Communication is of great importance for the medical practitioner since with effective communication; the patient’s problems are described more accurately and hence attended to affectively. Satisfaction with the way care is administered also results from communication thereby making the patient more cooperative and enhancing the treatment process (Howells et. al., 2006). Both the rehabilitation ward and the children’s medical center are challenging environments when it comes to communication. These areas have patients who require specialized skills and facilities for their management and care. In these two areas, differences arise in the use of communication skills due to the age and needs of the patients.
In the children’s ward, it is imperative that the children be understood even if they have not fully mastered verbal communication. On the other hand, in rehabilitation, a patient needs an understanding health practitioner who will listen to their problems and give them the proper care. The challenge in communicating to children stems from the fact that they cannot communicate their needs verbally while in the rehabilitation ward, the greatest challenge is listening to the patients needs and acting on them reasonably thereby gaining their trust. Forming an intimate relationship with rehabilitation patients is a challenge since it demands a level of involvement that is not characteristic for normal communication. Rehabilitation is supposed to be a therapeutic process in which the patient recovers from an injury or illness. The patient and his/her kin are consulted during the process of recovery and hence the need for intimate communication between the patient and the medical health practitioner. Therefore, in the rehabilitation ward, verbal communication is emphasized with every detail affecting the patient being relayed to them. With children, communication is mostly through non-verbal means although children above five years may be competent enough to be involved in making their own health choices (Cahill & Papageorgiou, 2006).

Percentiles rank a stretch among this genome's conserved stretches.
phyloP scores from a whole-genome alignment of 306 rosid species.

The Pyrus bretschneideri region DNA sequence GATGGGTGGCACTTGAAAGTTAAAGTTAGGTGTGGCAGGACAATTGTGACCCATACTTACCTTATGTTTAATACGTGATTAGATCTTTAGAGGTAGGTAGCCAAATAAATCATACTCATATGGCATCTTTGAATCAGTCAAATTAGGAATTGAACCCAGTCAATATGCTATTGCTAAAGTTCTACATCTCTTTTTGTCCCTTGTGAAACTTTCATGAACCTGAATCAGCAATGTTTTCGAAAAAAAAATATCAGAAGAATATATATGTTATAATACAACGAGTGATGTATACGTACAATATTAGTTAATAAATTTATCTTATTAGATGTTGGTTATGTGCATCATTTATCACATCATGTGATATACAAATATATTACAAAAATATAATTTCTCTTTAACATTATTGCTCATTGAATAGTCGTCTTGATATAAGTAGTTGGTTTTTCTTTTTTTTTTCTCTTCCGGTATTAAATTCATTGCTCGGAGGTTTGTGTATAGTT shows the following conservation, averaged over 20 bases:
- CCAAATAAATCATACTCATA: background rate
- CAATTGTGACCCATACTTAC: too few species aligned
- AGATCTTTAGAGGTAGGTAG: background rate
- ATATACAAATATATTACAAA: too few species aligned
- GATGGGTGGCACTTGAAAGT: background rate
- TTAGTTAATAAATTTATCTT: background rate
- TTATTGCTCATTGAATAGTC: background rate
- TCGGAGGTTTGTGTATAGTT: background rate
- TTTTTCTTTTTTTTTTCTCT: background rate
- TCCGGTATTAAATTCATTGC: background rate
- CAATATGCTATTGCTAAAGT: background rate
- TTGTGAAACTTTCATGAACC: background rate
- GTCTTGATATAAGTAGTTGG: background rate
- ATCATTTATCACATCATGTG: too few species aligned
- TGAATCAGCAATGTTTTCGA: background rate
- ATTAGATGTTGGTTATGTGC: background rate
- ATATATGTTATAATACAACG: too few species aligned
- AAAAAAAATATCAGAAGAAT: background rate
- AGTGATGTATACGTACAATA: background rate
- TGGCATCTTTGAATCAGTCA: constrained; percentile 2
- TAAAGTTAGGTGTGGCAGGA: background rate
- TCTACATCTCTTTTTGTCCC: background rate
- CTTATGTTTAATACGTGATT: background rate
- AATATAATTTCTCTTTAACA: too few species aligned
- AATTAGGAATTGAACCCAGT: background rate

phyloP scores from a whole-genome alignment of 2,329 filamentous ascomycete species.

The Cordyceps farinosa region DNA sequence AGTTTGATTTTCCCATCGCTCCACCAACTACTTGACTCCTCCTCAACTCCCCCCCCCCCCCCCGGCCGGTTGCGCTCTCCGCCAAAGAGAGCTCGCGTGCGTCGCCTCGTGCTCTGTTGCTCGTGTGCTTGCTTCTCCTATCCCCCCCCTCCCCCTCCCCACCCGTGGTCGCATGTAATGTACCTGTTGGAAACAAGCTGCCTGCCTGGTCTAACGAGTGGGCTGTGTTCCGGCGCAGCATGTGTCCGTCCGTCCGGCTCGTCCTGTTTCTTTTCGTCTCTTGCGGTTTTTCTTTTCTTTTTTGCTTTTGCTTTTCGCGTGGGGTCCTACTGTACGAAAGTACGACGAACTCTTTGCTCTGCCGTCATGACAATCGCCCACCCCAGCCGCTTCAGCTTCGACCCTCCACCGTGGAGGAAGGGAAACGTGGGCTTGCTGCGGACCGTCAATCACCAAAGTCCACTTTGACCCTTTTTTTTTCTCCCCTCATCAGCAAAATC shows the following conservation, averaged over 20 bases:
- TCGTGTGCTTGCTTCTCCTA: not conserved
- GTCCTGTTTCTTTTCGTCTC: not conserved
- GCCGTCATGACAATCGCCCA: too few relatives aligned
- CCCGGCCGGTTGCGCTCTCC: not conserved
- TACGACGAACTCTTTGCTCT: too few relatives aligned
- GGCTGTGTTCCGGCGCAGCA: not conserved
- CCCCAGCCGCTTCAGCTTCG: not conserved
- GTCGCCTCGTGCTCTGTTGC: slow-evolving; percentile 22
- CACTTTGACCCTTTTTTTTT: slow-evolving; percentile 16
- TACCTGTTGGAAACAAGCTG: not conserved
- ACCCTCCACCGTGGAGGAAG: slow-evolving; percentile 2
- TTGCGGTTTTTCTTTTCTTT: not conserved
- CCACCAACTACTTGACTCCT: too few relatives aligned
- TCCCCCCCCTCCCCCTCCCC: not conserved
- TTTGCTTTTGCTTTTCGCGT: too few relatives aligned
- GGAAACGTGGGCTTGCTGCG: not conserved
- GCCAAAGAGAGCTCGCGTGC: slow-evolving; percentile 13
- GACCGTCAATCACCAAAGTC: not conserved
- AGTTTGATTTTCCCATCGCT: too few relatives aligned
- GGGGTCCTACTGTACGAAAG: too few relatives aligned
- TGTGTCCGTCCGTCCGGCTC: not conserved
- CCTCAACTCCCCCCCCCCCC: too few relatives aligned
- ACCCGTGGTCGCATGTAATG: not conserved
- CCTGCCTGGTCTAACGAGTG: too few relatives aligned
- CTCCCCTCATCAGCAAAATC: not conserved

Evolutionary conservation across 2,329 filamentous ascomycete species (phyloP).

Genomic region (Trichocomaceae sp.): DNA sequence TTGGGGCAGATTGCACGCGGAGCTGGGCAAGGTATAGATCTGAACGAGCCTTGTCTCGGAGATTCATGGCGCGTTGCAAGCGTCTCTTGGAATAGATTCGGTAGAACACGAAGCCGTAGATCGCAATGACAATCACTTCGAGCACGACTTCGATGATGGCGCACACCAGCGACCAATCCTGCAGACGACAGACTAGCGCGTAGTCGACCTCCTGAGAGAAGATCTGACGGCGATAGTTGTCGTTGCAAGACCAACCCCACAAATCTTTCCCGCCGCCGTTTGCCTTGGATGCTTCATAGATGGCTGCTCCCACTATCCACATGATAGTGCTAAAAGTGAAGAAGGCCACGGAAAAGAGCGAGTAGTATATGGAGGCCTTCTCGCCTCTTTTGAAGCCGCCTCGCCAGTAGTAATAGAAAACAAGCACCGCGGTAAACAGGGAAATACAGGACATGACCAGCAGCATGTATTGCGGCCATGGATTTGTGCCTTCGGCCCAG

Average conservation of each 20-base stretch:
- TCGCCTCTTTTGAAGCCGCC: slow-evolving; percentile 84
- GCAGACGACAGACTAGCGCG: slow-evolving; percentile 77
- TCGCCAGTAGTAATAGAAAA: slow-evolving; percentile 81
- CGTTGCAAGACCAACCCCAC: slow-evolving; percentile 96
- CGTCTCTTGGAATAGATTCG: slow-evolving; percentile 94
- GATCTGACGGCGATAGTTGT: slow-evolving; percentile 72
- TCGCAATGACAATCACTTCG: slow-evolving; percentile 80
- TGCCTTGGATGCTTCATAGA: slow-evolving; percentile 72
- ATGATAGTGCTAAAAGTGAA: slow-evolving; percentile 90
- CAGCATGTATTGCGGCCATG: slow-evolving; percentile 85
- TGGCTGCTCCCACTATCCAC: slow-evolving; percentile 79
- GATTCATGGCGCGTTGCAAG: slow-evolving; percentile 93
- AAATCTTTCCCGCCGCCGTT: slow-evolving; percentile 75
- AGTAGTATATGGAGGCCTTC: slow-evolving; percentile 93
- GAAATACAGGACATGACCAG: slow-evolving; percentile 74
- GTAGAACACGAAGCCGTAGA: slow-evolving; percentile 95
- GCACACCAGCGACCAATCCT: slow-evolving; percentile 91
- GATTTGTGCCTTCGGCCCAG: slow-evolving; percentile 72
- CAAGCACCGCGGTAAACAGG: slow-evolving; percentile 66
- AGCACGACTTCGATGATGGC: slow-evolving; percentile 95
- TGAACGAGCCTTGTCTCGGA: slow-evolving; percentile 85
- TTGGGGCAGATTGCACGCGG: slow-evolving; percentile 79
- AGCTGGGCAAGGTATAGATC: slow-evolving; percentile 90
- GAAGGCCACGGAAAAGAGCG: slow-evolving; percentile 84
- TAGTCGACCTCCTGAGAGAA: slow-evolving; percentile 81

Both the approaches are appropriate only when applied in the proper quantity and in the proper situations. Verbal communication cannot be used to communicate with a child and for making decisions based sorely on their feedback. However, the limited information obtained using the method can be used to supplement information obtained by other means such as body language and symptoms. In the rehabilitation ward, however, verbal information can be treated as primary data and other information obtained through body language is used to supplement it. However, these communication methods cannot be wholly depended on either since individuals are distinctive and they have unique methods of communicating. Therefore, scientific methods of inquiry have to be employed especially with children to improve certainty about a given condition.
The management of these organizations is different as can be shown by the different approaches used in communicating to the people involved. The management of the rehabilitation center is characterized by information exchange between the patients and the health practitioners. However, in the children’s ward, there is little information exchanged between the two parties. Both the organizations have a care-demanding environment since both these types of patients are care-intensive. Therefore, personalized care is characteristic of both these groups as is the management style of the organizations. However, personalized method of dealing with issues is more intensively needed in the rehabilitation ward given the need for privacy and the uniqueness of cases found in them.
Both these management styles are effective but only in certain situations. The personalized method is applicable in cases where there is need for privacy and where cases are radically different. The second approach, which is the generalized one, is applicable to cases that have the same features and thus they can be treated using the same methodologies. Both the methods of management can be applied but with the degree of personalization for the given case in mind. The effectiveness of each management style would therefore depend on the particular manager’s ability to balance the methods.
Cahill, P. & Papageorgiou, A. (2006, October 17). Triadic communication in the primary care paediatric consultation: a review of the literature. British Journal of General Practice. Retrieved January 9, 2010 from http://www.ncbi.nlm.nih.gov/pmc/articles/PMC2169315/
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Howells, R. J., Davies, H. A. and Silverman, J. D. (2006, 4 January). Teaching and Learning Consultation skills for Pediatric Practice
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